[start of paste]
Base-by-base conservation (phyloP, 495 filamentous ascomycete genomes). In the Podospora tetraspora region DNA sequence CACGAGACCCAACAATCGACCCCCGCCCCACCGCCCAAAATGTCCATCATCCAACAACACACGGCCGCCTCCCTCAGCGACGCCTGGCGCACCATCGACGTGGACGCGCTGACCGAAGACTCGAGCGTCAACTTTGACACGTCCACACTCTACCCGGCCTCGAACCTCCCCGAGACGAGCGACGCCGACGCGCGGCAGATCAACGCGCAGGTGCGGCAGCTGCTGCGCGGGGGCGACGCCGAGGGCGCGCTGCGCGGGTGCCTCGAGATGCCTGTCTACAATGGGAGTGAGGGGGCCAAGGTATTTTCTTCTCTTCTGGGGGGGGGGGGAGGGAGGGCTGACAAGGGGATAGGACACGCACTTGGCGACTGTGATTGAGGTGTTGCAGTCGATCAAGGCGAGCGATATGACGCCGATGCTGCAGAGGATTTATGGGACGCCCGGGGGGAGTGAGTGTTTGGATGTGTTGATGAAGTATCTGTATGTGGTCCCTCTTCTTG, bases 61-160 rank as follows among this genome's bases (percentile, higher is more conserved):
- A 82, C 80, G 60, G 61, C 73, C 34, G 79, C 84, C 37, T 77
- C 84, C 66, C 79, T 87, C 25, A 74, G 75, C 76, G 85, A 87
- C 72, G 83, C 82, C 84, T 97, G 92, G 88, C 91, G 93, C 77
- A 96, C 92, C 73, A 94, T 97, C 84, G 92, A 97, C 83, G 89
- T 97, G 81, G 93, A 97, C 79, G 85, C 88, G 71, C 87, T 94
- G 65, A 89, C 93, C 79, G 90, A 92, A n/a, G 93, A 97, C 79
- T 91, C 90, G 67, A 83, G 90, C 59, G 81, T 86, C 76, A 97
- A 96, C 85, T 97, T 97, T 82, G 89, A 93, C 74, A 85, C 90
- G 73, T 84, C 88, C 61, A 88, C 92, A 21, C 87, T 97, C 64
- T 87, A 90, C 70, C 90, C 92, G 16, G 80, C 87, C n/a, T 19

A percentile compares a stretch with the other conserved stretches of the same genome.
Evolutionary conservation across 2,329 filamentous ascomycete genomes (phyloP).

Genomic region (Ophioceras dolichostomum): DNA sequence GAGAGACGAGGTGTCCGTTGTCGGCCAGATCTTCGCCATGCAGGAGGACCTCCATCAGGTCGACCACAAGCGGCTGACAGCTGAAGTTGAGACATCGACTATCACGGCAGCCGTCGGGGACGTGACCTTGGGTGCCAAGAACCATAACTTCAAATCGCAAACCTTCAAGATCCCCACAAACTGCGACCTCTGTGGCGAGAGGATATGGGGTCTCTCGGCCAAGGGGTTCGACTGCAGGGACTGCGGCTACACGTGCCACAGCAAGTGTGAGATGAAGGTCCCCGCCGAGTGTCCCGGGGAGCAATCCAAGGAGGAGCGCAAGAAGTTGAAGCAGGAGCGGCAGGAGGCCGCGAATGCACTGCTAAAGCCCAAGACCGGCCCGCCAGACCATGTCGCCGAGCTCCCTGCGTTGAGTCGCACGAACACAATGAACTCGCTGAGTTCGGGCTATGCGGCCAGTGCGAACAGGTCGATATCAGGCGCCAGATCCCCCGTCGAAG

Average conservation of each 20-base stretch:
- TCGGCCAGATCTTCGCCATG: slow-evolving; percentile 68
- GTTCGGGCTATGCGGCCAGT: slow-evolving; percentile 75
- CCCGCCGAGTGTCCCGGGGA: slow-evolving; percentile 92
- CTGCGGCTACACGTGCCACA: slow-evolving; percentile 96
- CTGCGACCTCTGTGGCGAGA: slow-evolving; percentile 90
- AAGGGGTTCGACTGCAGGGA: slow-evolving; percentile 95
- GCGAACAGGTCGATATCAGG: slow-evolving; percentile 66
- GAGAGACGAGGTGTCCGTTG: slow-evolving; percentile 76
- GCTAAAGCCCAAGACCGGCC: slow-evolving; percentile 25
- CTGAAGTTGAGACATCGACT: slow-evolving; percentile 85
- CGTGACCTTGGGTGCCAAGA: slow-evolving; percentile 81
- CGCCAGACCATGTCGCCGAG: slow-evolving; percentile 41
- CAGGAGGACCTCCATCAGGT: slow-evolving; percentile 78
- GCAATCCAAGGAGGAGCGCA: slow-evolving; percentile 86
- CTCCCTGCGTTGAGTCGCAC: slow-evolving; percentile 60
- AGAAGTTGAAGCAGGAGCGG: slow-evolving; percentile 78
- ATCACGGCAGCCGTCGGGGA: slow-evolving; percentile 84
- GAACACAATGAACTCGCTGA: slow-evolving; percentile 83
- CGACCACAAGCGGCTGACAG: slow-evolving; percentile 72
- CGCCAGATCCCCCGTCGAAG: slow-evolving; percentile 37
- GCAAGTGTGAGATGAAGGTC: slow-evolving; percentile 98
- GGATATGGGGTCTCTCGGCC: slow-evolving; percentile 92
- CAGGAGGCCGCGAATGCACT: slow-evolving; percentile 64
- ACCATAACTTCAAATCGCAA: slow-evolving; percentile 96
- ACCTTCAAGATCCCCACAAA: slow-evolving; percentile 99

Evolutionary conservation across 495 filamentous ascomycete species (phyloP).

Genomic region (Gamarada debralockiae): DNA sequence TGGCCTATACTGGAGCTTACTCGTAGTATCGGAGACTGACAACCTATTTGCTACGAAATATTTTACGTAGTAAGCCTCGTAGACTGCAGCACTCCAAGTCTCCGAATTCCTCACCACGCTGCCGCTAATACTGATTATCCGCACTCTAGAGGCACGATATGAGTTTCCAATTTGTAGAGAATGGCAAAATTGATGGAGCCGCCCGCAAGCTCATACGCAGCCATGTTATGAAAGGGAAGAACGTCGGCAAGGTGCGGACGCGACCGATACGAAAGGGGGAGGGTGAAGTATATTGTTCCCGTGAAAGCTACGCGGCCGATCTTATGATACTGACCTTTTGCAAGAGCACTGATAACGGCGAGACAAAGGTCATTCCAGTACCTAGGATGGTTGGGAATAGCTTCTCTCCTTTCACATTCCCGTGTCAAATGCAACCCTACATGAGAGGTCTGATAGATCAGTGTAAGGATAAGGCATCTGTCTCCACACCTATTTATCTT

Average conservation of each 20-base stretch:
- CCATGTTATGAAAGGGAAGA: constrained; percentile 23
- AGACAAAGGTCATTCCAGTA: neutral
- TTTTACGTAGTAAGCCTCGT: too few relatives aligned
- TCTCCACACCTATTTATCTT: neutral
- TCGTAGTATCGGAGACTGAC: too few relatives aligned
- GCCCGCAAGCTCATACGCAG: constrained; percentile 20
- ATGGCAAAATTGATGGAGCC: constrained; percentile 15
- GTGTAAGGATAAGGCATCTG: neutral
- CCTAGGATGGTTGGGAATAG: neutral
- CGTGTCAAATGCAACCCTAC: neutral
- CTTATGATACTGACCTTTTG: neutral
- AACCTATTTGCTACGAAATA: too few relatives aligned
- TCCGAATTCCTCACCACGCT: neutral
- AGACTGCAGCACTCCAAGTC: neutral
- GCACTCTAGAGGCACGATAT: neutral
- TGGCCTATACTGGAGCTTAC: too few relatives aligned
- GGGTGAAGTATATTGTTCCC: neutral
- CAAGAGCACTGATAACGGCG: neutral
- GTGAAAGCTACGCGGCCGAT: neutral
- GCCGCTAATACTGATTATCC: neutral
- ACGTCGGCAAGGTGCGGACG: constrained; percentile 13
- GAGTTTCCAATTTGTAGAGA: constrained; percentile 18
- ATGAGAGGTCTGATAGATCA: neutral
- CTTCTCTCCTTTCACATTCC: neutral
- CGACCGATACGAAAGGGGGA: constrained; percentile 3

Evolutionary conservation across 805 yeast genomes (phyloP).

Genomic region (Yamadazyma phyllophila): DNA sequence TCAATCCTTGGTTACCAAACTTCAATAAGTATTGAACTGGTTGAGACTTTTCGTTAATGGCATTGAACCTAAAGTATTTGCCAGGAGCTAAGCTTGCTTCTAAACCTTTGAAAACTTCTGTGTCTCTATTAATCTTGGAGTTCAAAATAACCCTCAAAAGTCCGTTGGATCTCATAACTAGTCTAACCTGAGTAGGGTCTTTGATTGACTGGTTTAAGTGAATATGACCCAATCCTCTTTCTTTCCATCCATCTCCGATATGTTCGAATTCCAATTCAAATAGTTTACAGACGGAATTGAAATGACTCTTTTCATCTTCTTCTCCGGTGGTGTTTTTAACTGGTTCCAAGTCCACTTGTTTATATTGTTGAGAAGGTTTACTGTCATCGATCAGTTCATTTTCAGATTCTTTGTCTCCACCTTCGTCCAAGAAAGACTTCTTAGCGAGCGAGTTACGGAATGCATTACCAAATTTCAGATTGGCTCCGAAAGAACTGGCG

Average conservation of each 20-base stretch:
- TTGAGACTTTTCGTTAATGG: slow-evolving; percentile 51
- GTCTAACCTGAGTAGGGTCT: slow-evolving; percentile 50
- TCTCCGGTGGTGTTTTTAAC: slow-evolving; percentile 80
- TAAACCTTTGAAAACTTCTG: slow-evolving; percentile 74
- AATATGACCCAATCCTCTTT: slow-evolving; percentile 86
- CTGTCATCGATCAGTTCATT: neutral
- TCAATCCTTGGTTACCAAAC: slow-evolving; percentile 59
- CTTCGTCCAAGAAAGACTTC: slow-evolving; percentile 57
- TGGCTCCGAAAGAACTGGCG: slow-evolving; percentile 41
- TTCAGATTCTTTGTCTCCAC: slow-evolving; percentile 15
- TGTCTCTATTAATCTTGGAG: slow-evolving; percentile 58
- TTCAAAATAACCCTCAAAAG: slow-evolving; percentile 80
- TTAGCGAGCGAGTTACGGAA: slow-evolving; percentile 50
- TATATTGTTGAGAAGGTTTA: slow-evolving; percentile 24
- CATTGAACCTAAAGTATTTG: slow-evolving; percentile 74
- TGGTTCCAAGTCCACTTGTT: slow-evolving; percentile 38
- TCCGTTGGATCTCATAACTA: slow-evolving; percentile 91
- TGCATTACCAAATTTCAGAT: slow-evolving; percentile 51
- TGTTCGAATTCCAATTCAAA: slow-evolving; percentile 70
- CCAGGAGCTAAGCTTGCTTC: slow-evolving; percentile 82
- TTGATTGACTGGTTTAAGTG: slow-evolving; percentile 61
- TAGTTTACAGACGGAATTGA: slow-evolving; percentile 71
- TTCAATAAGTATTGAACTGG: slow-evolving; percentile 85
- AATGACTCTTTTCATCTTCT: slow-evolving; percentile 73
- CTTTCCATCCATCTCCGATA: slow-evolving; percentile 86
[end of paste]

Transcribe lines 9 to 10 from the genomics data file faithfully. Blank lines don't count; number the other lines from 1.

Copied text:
- A 96, C 85, T 97, T 97, T 82, G 89, A 93, C 74, A 85, C 90
- G 73, T 84, C 88, C 61, A 88, C 92, A 21, C 87, T 97, C 64